Discrimination In Health Insurance

Discrimination In Health Insurance

A recent injunction and upcoming changes could have a significant impact on discrimination in healthcare and health insurance in the United States. In May of 2016, the Department of Health and Human Services (HHS) issued a final rule that prohibited federally funded health programs from discriminating against individuals based on color, race, national origin, age, disability and sex (including gender identity).

On December 31, 2016, the Federal Court ruled to grant a nationwide preliminary injunction that will block the enforcement of certain provisions of that rule.

Key Provisions of Section 1557 of the Affordable Care Act

Section 1557 was designed to help improve access to healthcare and health insurance for members of the nation’s population who are most vulnerable to discrimination. Key provisions of the section include:

  • Protecting transgender individuals from discrimination based on gender identity. In a recent survey, 25 percent of transgender individuals reported having been discriminated against with regard to healthcare and health insurance. Under Section 1557, health insurance companies were no longer allowed to exclude transgender-related services from coverage or make other coverage-related decisions that could result in discrimination.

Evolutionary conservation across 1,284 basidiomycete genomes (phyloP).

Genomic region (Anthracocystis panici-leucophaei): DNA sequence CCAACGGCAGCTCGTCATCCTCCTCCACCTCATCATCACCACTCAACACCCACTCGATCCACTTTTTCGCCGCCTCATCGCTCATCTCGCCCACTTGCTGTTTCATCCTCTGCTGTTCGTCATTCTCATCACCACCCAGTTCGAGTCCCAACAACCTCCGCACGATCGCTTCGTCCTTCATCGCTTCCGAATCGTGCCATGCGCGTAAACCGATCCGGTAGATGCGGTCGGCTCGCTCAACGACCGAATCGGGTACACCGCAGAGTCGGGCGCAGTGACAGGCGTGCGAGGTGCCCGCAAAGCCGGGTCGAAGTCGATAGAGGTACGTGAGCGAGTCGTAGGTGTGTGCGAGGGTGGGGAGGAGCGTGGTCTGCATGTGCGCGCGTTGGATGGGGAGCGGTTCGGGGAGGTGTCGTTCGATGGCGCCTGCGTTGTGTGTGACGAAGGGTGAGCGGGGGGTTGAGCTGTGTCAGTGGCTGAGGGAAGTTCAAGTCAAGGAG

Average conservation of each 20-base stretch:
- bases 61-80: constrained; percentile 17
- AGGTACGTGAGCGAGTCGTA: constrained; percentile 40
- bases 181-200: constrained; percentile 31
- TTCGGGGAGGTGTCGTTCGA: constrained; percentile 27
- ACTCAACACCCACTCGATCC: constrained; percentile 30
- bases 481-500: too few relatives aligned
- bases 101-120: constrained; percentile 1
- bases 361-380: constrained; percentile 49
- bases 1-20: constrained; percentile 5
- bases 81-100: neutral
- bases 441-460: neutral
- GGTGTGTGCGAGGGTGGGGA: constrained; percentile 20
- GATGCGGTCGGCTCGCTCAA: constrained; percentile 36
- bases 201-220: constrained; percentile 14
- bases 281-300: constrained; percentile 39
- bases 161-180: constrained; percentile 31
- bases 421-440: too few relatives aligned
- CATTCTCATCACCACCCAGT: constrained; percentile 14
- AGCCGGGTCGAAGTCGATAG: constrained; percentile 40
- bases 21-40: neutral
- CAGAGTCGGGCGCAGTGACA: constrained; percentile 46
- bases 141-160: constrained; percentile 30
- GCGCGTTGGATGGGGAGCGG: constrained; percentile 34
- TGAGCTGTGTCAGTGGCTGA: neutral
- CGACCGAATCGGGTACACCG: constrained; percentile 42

• Protections for the LGBT community. A number of sexual orientation cases are soon to be decided that will help provide clarification for discrimination.
  • Ensuring that women have equal access to health insurance and healthcare. Companies would no longer be allowed to charge women higher coverage premiums than men. They could no longer be disqualified from coverage for conditions like pregnancy, pregnancy-related issues, termination of pregnancy, or familial/marital status.

Effects of the Court’s Injunction

The court’s injunction temporarily bans the enforcement of Section 1557 provisions that prohibit gender identity or termination of pregnancy discrimination. The court held that the rule, as written, is likely in violation of the Religious Freedom Restoration Act (RFRA) because it places pressure on healthcare providers and insurers to perform services and provide coverage for abortions and gender transition procedures. The court also asserted that the government’s programs for providing health insurance do not mandate coverage for gender transition.

Other provisions of the section are not affected by the injunction. These provisions, which took effect on January 1, 2017, will continue to be enforced by the Health and Human Services Office for Civil Rights. Under Section 1557, the provisions prohibit discrimination based on race, color, national origin, age, disability, or sex (except gender identity).